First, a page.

Questioning to Understand Content Area Text

As teachers, we’re well versed in the art of questioning. In fact, research shows that teachers typically spend anywhere from 35 to 50 percent of their instructional time asking questions. While there’s no denying that this is a valuable instructional tool, teaching students to ask their own questions is also critical.

As a reading comprehension strategy, questioning helps students set an authentic purpose for reading and creates engaged readers. By asking questions, students clarify meaning and enhance their understanding, make connections, and monitor their comprehension. Experts also believe that questioning helps students retain their thoughts while reading.

Questioning can be employed before, during, and after reading through many different methods. The SQ3R (Survey-Question-Read-Recite-Review) approach involves creating questions from titles, headings, and subheadings. QAR (Question-Answer Relationship) teaches students to identify four categories of questions (Right There, Think and Search, Author and Me, and On My Own). Other methods teach students to differentiate between factual and inferential questions.

Regardless of the method used, it is important for teachers to model asking questions from a familiar text. Concrete experiences and teacher think-alouds provide support and build confidence as students begin to apply the strategy. In Chapter 5 (“Questioning: Fuel for Thought”) of Comprehension Connections: Bridges to Strategic Reading, Tanny McGregor provides a launching sequence for introducing the strategy of questioning to elementary students. Displaying a chart of “thinking stems” provides additional support and prompting for students as they practice the strategy.

Questioning can be used with fiction and nonfiction text. We’ve created a questioning template that can be used in conjunction with this month’s Feature Story, “The Dance of Life.”


Question-Answer Relationship Template
This comprehension worksheet asks students to label questions with the correct QAR type and then provide answers. Students also generate an additional question, label it with a QAR type, and provide an answer. This template can be used with the grades 2-3 or 4-5 version of this month’s Feature Story, “The Dance of Life.”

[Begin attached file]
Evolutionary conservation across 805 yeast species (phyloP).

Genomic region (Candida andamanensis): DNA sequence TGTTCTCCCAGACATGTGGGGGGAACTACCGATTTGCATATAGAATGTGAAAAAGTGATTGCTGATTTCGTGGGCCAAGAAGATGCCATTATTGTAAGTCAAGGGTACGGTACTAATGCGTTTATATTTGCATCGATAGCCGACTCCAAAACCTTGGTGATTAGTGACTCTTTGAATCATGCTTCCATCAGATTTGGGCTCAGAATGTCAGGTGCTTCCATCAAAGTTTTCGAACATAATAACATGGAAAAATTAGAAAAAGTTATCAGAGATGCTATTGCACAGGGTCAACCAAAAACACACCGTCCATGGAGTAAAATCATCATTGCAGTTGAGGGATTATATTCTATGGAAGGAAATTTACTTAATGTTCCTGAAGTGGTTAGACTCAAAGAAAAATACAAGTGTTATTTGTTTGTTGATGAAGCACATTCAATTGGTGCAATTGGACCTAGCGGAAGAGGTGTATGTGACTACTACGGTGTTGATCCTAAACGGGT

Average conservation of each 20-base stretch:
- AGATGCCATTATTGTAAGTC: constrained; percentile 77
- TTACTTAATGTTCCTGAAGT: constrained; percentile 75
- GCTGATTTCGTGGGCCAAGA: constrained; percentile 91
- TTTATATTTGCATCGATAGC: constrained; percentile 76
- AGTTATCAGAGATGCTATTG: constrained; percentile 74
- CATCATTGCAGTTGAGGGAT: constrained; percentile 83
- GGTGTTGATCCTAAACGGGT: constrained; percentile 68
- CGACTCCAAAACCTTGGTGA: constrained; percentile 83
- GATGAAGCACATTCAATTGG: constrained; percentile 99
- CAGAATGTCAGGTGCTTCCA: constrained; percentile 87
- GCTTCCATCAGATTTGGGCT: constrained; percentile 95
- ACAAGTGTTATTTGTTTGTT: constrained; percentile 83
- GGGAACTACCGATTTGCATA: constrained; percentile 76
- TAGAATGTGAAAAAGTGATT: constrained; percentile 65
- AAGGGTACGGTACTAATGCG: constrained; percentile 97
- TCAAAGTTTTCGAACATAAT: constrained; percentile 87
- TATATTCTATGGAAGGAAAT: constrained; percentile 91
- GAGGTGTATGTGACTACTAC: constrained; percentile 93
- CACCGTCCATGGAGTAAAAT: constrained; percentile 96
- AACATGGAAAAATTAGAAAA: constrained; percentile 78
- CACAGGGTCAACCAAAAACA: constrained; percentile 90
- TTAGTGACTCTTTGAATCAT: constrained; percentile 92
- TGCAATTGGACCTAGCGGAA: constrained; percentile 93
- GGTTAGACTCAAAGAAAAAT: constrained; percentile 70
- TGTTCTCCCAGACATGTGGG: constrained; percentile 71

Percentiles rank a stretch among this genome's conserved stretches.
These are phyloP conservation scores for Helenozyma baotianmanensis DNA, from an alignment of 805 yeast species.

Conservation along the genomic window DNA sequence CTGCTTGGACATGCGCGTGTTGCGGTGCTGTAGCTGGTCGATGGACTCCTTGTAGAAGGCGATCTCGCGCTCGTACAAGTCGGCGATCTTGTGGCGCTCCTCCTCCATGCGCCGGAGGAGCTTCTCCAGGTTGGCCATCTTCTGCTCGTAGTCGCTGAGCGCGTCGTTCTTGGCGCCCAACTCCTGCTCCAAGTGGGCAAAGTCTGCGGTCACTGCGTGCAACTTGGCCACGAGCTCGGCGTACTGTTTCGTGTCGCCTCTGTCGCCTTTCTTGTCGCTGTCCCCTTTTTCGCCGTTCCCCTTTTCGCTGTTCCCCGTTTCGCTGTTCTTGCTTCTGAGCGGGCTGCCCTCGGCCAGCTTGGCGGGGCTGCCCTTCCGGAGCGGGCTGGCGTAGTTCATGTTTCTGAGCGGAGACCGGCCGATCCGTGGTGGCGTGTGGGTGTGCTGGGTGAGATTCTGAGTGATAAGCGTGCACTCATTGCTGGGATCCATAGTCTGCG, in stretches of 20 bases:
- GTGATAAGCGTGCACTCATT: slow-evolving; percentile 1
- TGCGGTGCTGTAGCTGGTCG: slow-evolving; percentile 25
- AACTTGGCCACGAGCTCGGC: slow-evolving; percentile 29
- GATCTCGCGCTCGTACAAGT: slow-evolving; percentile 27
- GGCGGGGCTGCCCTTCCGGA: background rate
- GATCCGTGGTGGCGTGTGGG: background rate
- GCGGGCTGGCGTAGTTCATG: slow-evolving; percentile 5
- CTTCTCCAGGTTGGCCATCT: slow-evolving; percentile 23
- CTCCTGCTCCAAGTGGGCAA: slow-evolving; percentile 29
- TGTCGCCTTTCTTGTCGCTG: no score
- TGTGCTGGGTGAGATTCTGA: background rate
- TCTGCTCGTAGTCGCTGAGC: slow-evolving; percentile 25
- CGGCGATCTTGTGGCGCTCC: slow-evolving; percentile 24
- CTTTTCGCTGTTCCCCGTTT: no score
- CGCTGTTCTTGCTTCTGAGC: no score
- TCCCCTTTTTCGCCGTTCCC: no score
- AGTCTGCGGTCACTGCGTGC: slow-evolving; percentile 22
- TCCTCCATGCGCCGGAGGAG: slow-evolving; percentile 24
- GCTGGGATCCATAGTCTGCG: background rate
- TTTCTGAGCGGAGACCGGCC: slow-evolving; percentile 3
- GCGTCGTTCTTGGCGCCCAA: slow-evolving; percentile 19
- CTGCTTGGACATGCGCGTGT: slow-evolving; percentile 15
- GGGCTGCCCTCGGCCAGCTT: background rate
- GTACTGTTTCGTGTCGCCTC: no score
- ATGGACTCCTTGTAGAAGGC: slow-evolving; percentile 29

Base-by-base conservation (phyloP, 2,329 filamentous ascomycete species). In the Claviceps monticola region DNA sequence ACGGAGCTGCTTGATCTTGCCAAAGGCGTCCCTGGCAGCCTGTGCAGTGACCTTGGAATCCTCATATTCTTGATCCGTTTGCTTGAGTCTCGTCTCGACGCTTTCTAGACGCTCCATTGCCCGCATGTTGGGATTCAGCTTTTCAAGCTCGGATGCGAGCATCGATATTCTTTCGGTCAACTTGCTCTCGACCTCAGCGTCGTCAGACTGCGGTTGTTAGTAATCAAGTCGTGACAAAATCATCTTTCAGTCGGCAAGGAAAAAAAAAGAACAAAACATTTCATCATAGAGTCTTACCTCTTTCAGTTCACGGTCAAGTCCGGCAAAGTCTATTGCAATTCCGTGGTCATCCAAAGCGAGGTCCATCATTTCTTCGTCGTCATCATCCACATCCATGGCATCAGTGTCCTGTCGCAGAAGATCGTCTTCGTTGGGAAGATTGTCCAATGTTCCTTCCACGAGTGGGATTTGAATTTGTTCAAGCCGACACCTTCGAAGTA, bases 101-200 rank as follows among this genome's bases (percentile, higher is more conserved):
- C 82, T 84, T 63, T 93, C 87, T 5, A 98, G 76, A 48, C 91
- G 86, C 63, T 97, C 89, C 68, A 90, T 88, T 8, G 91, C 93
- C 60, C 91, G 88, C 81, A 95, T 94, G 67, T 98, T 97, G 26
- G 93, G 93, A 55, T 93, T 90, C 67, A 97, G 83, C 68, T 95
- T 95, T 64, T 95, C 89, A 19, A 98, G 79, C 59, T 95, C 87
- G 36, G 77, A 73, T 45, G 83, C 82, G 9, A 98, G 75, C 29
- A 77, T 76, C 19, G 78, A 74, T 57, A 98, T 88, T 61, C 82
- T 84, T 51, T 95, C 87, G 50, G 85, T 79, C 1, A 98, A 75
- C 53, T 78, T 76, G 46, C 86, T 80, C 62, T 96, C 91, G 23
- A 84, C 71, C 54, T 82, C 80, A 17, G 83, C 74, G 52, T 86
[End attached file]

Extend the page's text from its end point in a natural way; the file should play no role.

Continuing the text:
QAR Literacy Set
This Content Clips set includes all of the materials you need to teach the Question-Answer Relationship (QAR) method of asking and answer questions: a strategy article (pdf document), printable and electronic book versions of “The Dance of Life” and “Sanderlings: Traveling Birds,” and the student template.


Harvey, Stephanie and Anne Goudvis. 2000. Strategies That Work. York, ME: Stenhouse.

McGregor, Tanny and Stephanie Harvey. 2007. Comprehension Connections: Bridges to Strategic Reading. Portsmouth, NH: Heinemann.


An overview of questioning. Includes links to additional resources.

Questioning: A Comprehension Strategy for Small-Group Guided Reading (Grades 3-5)
In this lesson, the teacher explains the difference between thin (factual) and thick (inferential) questions, and then models how to compose question webs by thinking aloud while reading. Students practice composing thin and thick questions, as well as monitoring their comprehension, by using question webs independently in small-group reading.

Question-Answer Relationship (QAR)
An overview of the QAR strategy.

Guided Comprehension: Self-Questioning Using Question-Answer Relationships (Grades 3-5)
This lesson introduces students to the comprehension strategy of self-questioning. Students learn the types of question-answer relationships (QARs), identify where and how answers can be found, and demonstrate their understanding of the strategy. The lesson may be adapted for use with any text.

Applying Question-Answer Relationships to Pictures (Grades 3-5)
Students are often asked comprehension questions based on text that they have read. However, it is important for students to consider pictures used in the text as well. Pictures can help increase students’ understanding of the text, topic, or story. In this lesson, students are asked four different types of questions about the pictures found in a wordless picture book. The questions range in difficulty from those with answers that can be found in the text to those that require inferences. Students learn to categorize questions by the four question types and use pictures to help them better understand a story.

The SQ3R Reading Method
An overview of the SQ3R (Survey-Question-Read-Recite-Review) method.

SQ3R Chart Generator
Enter a title or teacher name to generate and print an SQ3R graphic organizer.

This article was written by Jessica Fries-Gaither. For more information, see the Contributors page. Email Kimberly Lightle, Principal Investigator, with any questions about the content of this site.

Copyright February 2009 – The Ohio State University. This material is based upon work supported by the National Science Foundation under Grant No. 0733024. Any opinions, findings, and conclusions or recommendations expressed in this material are those of the author(s) and do not necessarily reflect the views of the National Science Foundation. This work is licensed under an Attribution-ShareAlike 3.0 Unported Creative Commons license.

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